Andrea Wong, one of the architects of the ABC network's ratings renaissance, today is expected to be named chief executive of Lifetime Entertainment Services with marching orders to return the beleaguered cable channel to its former glory.
Wong will replace Betty Cohen, said an executive close to the Lifetime board who asked not to be named because the announcement was not made official Wednesday. Ever since Cohen took over two years ago, the New York-based cable channel that targets women has suffered from depressed ratings and management turmoil.
By quickly announcing a replacement, Lifetime's two owners -- Walt Disney Co. and Hearst Corp. -- are seeking to bring stability to a channel that just a few years ago was No. 1 in the ratings. It is now tied for sixth place.
Wong has overseen popular ABC shows including "Dancing With the Stars," "The Bachelor" and "Extreme Makeover: Home Edition." The 40-year-old executive, an MIT graduate with a degree in electrical engineering and an MBA from Stanford University, has long been a favorite of Robert Iger, Disney's CEO.
The swift transition is crucial because Lifetime is preparing to launch three new dramas in June and July, including its big bet, "Army Wives," which is about a group of women and a man on an Army base and stars Kim Delaney.
Wong must immediately address several brush fires, including Lifetime's withered ranks in its promotions department and the lack of a marketing director.
Cohen's resignation came just one day after she presented Lifetime's programming schedule in New York to advertisers. The event kicks off the advertising sales season, during which companies buy time on the various networks and cable channels.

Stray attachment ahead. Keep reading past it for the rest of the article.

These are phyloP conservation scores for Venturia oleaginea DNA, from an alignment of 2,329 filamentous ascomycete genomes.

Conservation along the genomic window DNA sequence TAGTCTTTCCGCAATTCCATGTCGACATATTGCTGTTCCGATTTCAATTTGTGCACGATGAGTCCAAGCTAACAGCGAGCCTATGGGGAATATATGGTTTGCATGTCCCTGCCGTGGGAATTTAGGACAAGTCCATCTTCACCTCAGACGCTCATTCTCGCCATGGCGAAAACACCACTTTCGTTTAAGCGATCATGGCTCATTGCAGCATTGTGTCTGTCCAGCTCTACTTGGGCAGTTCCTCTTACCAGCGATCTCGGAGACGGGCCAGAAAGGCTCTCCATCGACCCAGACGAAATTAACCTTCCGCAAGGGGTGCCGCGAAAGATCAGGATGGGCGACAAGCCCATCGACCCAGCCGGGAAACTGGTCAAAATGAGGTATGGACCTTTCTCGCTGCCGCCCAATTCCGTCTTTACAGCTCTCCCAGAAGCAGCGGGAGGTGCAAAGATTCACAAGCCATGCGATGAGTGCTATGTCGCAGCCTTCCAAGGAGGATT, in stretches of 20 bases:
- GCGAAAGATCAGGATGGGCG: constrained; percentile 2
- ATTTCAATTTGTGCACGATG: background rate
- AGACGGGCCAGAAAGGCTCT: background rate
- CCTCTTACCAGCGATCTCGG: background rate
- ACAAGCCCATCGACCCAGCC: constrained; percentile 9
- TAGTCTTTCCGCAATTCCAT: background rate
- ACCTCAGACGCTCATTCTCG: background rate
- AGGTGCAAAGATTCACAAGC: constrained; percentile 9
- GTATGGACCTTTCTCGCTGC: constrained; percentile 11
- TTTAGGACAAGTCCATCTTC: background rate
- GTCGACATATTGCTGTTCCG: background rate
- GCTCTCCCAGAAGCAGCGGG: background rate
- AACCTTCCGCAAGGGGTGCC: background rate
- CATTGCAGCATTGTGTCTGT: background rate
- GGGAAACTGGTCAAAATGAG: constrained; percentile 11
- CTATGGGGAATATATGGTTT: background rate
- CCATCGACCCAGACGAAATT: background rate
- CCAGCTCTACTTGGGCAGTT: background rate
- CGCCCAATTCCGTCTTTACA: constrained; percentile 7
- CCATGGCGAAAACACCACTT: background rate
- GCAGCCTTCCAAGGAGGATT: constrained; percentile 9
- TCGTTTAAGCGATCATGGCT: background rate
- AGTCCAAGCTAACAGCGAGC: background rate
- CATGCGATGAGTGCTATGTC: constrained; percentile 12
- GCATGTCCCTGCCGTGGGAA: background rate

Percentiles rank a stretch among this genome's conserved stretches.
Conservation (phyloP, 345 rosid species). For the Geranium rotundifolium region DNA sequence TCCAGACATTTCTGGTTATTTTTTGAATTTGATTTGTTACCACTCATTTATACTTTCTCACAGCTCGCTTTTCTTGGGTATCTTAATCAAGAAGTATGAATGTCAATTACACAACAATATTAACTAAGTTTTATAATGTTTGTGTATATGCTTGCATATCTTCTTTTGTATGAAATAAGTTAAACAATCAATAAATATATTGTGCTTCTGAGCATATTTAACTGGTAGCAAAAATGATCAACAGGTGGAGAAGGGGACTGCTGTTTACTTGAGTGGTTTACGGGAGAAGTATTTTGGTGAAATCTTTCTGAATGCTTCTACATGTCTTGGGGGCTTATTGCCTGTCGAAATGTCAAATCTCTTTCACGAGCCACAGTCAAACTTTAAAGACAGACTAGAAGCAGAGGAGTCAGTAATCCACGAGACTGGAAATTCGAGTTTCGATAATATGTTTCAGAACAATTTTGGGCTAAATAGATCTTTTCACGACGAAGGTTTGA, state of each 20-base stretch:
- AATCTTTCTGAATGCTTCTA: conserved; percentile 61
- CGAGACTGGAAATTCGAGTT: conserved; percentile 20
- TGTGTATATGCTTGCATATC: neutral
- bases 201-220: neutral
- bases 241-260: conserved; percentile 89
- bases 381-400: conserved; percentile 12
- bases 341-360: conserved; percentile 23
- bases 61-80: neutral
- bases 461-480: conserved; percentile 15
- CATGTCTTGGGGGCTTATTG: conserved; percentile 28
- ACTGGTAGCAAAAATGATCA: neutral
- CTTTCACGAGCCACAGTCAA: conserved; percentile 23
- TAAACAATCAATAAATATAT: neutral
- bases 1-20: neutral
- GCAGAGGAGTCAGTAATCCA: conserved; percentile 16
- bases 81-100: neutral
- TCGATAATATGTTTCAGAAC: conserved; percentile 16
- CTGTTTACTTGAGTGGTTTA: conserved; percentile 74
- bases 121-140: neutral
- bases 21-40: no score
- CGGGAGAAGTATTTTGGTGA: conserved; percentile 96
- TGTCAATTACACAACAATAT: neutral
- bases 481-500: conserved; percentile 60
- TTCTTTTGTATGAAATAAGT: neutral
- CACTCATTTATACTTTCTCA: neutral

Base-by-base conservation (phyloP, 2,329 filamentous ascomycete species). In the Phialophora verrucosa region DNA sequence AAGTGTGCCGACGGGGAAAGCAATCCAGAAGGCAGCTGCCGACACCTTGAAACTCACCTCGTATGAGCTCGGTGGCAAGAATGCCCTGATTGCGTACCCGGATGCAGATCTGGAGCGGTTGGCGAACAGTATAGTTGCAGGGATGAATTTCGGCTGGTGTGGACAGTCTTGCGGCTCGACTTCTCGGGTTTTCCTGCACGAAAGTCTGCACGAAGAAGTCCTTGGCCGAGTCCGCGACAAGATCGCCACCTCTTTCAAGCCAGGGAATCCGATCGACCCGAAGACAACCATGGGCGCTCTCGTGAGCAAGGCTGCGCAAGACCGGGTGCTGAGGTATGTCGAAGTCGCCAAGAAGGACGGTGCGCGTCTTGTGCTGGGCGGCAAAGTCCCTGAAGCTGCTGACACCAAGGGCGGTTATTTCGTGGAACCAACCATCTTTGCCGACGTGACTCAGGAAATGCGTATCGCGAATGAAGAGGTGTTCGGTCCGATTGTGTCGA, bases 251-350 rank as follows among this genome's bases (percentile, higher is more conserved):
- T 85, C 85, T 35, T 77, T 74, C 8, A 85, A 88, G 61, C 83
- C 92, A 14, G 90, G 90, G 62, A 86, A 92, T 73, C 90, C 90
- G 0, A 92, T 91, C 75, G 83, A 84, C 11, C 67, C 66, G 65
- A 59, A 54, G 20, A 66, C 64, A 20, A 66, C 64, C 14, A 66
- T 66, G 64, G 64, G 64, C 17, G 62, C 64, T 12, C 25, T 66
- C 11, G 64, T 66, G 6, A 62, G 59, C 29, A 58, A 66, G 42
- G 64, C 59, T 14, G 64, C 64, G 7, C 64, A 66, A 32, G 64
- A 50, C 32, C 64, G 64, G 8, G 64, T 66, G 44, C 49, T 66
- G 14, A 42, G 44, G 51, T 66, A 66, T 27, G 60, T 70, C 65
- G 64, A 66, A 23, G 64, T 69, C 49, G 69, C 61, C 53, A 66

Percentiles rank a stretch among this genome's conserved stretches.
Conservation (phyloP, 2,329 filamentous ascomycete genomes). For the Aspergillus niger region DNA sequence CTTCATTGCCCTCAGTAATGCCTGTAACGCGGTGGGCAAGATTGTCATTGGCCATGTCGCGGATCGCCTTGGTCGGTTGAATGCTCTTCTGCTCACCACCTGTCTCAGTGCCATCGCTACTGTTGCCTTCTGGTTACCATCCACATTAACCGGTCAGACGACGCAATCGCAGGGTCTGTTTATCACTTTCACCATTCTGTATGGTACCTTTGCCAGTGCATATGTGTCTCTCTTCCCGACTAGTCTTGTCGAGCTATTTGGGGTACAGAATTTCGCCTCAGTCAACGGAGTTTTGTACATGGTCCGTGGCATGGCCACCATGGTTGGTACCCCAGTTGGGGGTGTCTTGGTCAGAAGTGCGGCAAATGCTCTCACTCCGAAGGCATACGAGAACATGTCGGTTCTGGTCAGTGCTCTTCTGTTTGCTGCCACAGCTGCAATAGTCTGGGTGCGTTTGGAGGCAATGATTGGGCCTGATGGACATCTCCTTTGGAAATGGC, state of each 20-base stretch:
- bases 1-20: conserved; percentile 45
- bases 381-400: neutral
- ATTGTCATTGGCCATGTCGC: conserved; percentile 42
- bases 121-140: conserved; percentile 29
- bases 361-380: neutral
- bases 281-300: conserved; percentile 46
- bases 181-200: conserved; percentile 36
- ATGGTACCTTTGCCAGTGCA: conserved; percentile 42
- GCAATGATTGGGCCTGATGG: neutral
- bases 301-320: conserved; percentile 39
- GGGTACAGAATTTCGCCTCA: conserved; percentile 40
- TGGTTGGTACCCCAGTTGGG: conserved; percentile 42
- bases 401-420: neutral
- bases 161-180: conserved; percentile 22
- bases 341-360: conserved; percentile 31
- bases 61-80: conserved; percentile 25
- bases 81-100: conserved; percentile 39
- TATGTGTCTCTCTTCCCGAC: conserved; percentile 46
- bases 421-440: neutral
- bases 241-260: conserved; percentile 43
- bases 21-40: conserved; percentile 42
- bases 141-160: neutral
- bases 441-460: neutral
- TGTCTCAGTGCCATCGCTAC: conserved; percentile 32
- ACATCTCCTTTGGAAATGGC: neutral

Cohen declined to comment.
Disney and Hearst also declined to discuss her departure. In a joint statement, Anne Sweeney, president of the Disney-ABC Television Group, and Hearst Corp. director John Conomikes said: "We respect Betty's decision to move on at this time."
Lifetime has long been in the market for a makeover. When Cohen became CEO in April 2005, she was charged with freshening up the look of the channel and reducing the age of its audience. She retired the slogan "Television for Women" and tried to woo younger viewers without alienating loyal older viewers.
She recruited Susanne Daniels, the former programmer for the now-defunct WB network, to develop shows.
Two years ago, the cable channel was third in the ratings. It now trails Disney Channel, USA Network, TNT, Fox News Channel and TBS. Lifetime does not have a show in the cable industry's top 40 programs. Among its core audience of women ages 18 to 49, Lifetime is down 10% this season compared with the previous season.
"They were the No. 1 rated, ad-supported cable channel for some time; they had a nice niche," said Brad Adgate, research director for ad-buying firm Horizon Media Inc. in New York. "It wasn't the most highbrow programming but it worked for them, but then other people started chipping away at their audience."
Competing channels such as Oxygen, WE, ABC Family, Food Network and HGTV have made gains, said Adgate, who added, "It's a very competitive landscape."
Lifetime said this week that it would increase its programming budget this year by 31%. It declined to say how much it would spend.
People with knowledge of the situation said that Cohen, who had thrived at Atlanta-based Turner Broadcasting System Inc., where she helped create the Cartoon Network, never quite fit in at Lifetime. She also was hobbled early in her tenure when EchoStar Communications Corp. dropped Lifetime from its Dish Network satellite system. The high-stakes, monthlong battle ended when Hearst agreed to let EchoStar retransmit signals from its Hearst-Argyle TV stations without payment, returning Lifetime to the system.